[T]he Act distinguishes between, on the one hand, “a reasonable person” and, on the other, a person “likely to be incited to public disorder”. It may be that a person likely to be incited to public disorder is of a more volatile temperament than a reasonable person or, to use the language of the sheriff, an uninitiated member of the public. The person likely to be incited to public disorder may have particular interests and particular knowledge. He may have particular views about the two songs in question or those who sing them. As section 1(5)(b) provides that such persons need not be present for the purposes of determining whether specific behaviour would be likely to incite public disorder, it cannot be relevant to the question as to whether there has been a contravention of section 1(1)(b) that particular persons in a football ground could not actually hear the words being sung. In other words the actual context within which the behaviour occurs is not determinative. Where behaviour falls within any of the categories specified in section 1(2) it is sufficient for conviction that persons likely to be incited to public disorder would be likely to be incited to public disorder by the particular behaviour, whether or not they were present in sufficient numbers and whether or not they were subject to measures put in place to prevent public disorder. As it does not matter whether persons likely to be incited to public disorder are there in sufficient numbers or are there at all it cannot matter whether or not the persons who are present (whether likely to be incited to public disorder or otherwise) actually became aware of the relevant behaviour.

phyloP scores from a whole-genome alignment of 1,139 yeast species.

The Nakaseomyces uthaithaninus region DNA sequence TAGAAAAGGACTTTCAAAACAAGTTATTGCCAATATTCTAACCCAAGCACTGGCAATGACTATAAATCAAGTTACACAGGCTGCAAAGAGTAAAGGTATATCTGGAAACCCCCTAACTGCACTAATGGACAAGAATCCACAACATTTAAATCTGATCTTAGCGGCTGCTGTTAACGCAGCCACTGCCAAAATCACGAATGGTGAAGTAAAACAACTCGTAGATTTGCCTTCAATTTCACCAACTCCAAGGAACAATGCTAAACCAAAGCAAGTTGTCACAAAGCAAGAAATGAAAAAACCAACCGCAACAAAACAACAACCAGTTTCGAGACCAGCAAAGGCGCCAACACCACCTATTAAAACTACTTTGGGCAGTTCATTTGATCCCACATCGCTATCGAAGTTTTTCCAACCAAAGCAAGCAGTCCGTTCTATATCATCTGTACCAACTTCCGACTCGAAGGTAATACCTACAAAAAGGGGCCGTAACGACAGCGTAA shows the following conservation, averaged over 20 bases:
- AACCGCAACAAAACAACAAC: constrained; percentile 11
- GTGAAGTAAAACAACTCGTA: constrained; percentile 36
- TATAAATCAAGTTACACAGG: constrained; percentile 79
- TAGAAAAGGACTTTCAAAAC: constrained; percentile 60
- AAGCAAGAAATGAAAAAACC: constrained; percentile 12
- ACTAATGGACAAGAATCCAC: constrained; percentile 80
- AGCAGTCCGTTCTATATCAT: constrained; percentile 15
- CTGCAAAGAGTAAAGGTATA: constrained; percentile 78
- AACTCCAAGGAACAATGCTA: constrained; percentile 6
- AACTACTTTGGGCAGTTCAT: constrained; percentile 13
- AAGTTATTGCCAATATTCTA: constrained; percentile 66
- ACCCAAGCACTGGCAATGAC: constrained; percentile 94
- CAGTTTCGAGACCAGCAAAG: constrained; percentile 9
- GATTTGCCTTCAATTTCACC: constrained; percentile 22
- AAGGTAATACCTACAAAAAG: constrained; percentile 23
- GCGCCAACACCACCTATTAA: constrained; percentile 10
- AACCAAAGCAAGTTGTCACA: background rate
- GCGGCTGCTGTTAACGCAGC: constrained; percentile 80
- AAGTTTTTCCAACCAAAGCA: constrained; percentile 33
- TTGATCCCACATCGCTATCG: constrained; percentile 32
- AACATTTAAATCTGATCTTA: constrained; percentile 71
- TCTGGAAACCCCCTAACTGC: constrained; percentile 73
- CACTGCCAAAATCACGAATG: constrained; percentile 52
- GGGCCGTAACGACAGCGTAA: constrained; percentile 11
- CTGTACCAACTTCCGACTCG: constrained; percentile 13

Ye gods. The standard (sic) for determining whether a song is “offensive” is that of a reasonable person; the standard (ibid) for a person “likely to be incited to public disorder” may rest on whether that person has a “more volatile temperament” than a “reasonable person”. Or, in the vernacular, if said person is a heid-banging, bampot. That, my friends, is how you lower the evidentiary bar.